If you have asked “where did the Anasazi go?” the answer gets complicated. Our earlier posts about the Anasazi show them leaving their ancestral places like Chaco Canyon and Mesa Verde, never to return. There has been some mystery over why they left these highly sophisticated cities. There is even more question about where they went. Pecos Pueblo seems to be part of the answer.
Pecos Pueblo National Historic Park preserves the ruins of a Pueblo originally known as Cicuye. The inhabitants build it around 1100 AD. Over 350 years, the town grew to more than 2000 people. Some buildings were five stories high.
When you discover the ancient stone pit circles in town, you immediately make the connection with the Ancient Ones, those we sometimes call Anasazi.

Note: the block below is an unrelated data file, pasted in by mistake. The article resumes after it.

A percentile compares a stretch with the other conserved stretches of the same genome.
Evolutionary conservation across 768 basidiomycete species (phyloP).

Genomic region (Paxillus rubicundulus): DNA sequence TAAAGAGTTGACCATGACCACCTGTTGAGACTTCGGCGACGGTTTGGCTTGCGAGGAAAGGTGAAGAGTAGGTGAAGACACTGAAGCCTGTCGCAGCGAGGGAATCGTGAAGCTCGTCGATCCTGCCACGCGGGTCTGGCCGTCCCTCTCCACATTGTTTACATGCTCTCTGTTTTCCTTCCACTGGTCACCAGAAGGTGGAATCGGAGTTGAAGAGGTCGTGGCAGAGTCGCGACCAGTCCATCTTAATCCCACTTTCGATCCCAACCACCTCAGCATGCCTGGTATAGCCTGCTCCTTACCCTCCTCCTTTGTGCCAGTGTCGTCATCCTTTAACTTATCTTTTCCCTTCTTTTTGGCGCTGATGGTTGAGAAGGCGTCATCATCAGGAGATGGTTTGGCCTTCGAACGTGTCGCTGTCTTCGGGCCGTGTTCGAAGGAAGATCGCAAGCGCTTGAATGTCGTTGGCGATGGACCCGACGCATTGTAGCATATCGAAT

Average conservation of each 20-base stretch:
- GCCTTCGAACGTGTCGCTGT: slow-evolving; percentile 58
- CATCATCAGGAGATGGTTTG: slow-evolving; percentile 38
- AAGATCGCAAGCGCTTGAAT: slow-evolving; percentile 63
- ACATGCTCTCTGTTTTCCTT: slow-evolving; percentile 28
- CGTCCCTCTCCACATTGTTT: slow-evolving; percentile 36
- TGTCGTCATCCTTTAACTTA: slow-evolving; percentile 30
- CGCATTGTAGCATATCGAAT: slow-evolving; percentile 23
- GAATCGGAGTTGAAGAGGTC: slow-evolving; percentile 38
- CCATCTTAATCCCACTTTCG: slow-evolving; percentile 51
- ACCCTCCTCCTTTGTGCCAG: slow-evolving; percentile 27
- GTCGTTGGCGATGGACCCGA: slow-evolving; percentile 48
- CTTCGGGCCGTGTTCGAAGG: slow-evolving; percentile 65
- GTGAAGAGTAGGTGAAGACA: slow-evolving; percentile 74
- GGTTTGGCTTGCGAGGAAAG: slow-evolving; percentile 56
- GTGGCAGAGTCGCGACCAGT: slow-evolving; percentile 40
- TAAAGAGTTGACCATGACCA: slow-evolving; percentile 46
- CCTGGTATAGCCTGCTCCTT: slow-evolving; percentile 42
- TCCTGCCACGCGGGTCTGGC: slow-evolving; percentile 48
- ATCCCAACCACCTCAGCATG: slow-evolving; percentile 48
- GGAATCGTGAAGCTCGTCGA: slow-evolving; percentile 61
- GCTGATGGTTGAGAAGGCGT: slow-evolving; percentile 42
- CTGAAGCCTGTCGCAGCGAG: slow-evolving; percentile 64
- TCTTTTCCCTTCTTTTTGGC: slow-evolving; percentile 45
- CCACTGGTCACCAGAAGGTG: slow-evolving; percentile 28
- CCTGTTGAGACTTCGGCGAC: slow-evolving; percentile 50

Near the original town, is an expanded Pueblo town, complete with the partial reconstruction of a mission church built in 1619. During the Pueblo Revolt in 1680, the Spanish were ejected from the area and a traditional Kiva was built next to the church.
The Spanish returned in 1692 and reconstructed the burnt church, maintaining improved relations with the local people.
The site was abandoned in 1838, after attacks by Comanches in the area. The survivors moved to Jemez Pueblo.